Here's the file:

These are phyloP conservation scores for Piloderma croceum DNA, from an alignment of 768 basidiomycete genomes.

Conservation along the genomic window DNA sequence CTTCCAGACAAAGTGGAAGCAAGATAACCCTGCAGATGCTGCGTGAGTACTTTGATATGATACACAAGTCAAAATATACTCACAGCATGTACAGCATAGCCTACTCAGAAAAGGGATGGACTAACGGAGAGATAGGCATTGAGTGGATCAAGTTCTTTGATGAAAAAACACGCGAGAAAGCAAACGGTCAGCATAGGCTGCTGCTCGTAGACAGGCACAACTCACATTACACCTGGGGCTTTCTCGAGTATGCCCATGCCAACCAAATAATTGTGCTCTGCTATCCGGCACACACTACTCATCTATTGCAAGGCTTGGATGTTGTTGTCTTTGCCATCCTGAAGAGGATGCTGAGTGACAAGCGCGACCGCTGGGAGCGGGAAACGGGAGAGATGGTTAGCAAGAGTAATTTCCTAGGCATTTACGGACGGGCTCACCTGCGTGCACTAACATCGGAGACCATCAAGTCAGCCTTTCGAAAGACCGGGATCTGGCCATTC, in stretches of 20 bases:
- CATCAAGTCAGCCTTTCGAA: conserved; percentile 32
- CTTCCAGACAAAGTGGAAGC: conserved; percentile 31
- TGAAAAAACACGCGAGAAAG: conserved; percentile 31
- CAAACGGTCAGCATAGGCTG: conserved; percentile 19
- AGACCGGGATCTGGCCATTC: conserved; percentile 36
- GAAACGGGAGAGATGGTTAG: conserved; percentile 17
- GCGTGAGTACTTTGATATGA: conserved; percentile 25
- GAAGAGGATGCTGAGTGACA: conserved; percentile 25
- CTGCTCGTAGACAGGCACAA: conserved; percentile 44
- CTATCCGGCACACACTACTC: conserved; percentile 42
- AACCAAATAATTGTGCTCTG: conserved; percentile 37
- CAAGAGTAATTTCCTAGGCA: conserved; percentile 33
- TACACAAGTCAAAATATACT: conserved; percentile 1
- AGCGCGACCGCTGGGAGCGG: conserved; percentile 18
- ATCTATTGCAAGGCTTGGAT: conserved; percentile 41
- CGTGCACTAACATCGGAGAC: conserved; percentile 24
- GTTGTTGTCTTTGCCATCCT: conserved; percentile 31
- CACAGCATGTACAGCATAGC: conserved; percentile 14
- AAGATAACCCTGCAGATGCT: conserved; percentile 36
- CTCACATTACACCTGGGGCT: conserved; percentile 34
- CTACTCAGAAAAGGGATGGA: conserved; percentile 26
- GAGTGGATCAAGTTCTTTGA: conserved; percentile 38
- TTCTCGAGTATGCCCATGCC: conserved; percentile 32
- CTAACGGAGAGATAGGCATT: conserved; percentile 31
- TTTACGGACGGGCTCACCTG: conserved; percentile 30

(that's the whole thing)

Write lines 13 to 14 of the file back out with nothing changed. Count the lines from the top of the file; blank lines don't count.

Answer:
- AACCAAATAATTGTGCTCTG: conserved; percentile 37
- CAAGAGTAATTTCCTAGGCA: conserved; percentile 33